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P97 Mealtime Emotional Climate and Child Health: A Systematic Review

      Background

      Positive mealtime emotional climate (MEC) has been linked to better nutrition, psychosocial, literacy and academic outcomes, and fewer behavior problems. However, MEC has been defined in a variety of ways across studies, limiting the ability to synthesize findings and plan future research.

      Objective

      To determine how previous studies have measured MEC, and to identify which child characteristics are associated with MEC.

      Study Design, Setting, Participants

      We searched 3 databases (1980-2018) for peer-reviewed articles measuring MEC. Inclusion criteria required at least 1 child-level outcome related to physical, nutritional, or developmental health; children aged 0-18 years old; and quantitative data using cohort, case-control, intervention, or experimental designs.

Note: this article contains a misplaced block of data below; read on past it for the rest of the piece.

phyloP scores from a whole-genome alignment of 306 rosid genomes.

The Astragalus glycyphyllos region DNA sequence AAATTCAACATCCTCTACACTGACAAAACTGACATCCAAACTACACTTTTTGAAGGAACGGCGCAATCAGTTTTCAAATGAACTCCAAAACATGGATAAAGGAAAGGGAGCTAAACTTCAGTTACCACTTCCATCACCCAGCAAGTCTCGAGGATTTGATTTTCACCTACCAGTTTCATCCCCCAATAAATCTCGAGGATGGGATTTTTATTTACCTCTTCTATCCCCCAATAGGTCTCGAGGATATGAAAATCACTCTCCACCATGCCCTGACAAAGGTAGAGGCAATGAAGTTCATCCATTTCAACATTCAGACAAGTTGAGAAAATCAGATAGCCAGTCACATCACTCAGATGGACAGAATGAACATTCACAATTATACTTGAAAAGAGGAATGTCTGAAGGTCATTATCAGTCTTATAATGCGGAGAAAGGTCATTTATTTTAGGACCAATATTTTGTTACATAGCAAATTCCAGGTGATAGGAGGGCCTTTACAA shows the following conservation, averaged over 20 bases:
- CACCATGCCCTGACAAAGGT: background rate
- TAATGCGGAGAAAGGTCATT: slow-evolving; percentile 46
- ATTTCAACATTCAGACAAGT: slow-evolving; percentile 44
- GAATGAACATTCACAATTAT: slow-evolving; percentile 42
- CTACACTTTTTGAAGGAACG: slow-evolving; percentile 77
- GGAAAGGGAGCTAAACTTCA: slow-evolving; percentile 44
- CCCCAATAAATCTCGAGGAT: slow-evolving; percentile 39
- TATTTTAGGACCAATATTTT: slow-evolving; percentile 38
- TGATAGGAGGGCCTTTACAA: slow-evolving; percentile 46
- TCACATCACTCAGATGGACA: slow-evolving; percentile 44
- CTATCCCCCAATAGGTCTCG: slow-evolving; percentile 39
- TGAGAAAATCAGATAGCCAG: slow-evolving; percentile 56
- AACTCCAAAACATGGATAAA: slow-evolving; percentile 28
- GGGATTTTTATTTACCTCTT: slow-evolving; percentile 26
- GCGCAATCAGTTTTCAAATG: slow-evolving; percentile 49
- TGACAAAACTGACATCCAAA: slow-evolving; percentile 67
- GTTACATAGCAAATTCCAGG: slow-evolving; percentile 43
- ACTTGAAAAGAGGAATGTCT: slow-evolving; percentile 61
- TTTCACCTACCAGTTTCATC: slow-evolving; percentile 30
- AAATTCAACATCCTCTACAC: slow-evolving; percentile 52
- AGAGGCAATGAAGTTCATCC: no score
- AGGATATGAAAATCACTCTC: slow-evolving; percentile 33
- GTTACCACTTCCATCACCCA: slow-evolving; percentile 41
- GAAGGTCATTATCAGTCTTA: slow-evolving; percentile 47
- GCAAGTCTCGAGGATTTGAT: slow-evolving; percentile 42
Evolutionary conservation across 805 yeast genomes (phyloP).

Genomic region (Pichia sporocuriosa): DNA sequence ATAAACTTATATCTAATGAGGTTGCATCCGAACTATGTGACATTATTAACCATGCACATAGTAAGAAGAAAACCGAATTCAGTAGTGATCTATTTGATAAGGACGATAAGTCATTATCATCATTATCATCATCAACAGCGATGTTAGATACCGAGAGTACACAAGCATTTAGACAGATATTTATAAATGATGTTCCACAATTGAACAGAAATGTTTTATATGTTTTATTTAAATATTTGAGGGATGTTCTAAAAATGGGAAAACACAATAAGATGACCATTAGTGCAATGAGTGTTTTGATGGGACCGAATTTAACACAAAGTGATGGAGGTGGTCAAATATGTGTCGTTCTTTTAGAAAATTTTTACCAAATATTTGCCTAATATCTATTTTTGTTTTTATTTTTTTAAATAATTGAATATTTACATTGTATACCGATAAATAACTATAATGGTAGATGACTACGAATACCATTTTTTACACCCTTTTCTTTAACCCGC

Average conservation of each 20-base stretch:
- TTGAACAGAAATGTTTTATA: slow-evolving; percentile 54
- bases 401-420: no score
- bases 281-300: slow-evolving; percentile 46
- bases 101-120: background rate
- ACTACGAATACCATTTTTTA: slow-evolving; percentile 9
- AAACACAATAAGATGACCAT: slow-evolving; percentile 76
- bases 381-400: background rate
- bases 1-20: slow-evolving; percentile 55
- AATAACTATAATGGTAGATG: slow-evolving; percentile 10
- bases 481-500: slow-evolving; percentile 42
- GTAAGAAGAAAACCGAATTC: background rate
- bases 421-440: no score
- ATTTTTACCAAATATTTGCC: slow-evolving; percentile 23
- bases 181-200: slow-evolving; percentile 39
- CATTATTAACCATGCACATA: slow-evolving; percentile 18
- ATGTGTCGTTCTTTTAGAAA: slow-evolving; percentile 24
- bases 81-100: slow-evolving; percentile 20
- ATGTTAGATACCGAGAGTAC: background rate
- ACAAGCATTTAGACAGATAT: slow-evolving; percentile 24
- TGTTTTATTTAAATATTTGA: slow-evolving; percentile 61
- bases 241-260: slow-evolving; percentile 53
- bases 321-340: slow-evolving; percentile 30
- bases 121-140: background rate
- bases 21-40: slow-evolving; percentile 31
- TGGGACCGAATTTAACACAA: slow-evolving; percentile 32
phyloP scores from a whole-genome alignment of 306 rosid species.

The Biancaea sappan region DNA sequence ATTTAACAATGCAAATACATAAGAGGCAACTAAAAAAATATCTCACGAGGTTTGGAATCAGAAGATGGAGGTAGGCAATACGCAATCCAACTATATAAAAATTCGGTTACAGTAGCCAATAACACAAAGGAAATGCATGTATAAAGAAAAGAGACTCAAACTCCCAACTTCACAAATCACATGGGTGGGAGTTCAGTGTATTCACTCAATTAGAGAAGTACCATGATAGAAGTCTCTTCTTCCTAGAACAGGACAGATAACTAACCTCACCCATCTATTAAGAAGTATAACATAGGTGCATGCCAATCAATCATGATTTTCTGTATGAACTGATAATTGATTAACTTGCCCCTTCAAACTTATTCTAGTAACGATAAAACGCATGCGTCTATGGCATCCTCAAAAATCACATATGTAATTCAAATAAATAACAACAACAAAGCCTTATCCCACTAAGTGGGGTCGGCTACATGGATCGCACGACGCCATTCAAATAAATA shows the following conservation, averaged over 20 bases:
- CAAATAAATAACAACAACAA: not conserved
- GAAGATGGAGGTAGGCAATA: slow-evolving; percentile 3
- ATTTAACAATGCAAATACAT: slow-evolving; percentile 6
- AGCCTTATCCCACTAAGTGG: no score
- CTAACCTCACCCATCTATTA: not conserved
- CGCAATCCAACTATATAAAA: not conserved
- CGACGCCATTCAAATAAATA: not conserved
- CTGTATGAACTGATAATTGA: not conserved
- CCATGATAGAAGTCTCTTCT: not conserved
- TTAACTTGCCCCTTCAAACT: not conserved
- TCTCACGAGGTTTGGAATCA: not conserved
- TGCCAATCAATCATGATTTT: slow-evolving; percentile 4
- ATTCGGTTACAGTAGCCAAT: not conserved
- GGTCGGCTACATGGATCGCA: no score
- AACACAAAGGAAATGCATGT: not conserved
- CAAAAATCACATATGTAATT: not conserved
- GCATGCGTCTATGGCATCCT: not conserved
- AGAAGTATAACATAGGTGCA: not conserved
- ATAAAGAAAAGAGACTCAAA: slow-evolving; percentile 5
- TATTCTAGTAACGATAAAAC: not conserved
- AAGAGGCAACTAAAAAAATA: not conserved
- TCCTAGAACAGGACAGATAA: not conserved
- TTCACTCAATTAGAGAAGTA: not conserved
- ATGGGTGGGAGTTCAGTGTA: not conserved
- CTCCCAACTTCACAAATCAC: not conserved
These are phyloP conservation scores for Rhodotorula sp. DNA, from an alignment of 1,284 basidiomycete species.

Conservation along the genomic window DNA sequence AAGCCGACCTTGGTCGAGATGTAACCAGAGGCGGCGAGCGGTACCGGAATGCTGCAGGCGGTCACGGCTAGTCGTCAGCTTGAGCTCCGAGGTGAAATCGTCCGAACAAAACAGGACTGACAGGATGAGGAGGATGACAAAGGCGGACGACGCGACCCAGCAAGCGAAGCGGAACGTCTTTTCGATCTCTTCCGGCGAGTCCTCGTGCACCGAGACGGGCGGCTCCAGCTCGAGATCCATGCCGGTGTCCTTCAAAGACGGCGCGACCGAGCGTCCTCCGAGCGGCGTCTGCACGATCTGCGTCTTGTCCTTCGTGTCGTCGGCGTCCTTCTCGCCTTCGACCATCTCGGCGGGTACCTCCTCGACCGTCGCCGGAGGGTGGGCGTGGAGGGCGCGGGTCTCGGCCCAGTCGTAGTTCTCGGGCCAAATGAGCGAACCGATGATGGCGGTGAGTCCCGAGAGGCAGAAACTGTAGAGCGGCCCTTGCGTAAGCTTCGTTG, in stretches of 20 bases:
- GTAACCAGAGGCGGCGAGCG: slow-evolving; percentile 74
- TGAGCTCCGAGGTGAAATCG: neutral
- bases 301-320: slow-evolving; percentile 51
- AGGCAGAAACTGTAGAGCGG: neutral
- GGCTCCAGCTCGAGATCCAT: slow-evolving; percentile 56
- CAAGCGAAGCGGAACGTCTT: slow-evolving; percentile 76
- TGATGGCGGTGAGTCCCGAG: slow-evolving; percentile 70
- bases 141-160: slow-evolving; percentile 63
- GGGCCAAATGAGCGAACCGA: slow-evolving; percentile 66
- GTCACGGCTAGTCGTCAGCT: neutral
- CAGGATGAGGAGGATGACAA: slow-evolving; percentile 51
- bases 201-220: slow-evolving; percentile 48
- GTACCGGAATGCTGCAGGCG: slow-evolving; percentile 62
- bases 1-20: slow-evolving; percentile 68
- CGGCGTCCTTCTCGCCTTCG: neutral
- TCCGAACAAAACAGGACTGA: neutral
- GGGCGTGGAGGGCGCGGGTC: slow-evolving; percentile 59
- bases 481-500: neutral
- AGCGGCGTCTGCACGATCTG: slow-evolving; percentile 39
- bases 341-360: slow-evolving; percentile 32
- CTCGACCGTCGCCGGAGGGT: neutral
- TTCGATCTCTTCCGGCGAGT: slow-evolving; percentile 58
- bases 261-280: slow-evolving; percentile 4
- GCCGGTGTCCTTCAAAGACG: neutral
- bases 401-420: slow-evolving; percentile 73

Measurable Outcome/Analysis

      To address the first objective, we extracted data about the measures and definitions of MEC from each included article. To address the second aim, we used a previously published taxonomy to categorize child/adolescent characteristics according to the amount of evidence linking them to MEC. A characteristic was categorized as a “correlate” (positive or negative association) or “non correlate” (no association) if >3 studies assessing that characteristic found consistent results. If >3 studies assessing a characteristic had inconsistent results, the construct was classified as “unclear.” If <2 studies assessed a characteristic, then it was not categorized due to an inadequate amount of evidence.

      Results

      Out of 561 unique studies identified in the initial search, 13 met inclusion criteria, and only 3 used the same measure of MEC. Healthful dietary intake, disordered eating behaviors, and weight/BMI were categorized as correlates of MEC, but links to unhealthy dietary intake are unclear. Several characteristics (eg, temperament, academic success) were examined in only 1 study.

      Conclusions

      More research is needed to understand the relationship between MEC and child developmental outcomes and physical activity. These findings aid in conceptualizing how MEC has been defined and measured and illuminate the importance of MEC on children's health.
      Funding USDA.

      Appendix. Supplementary data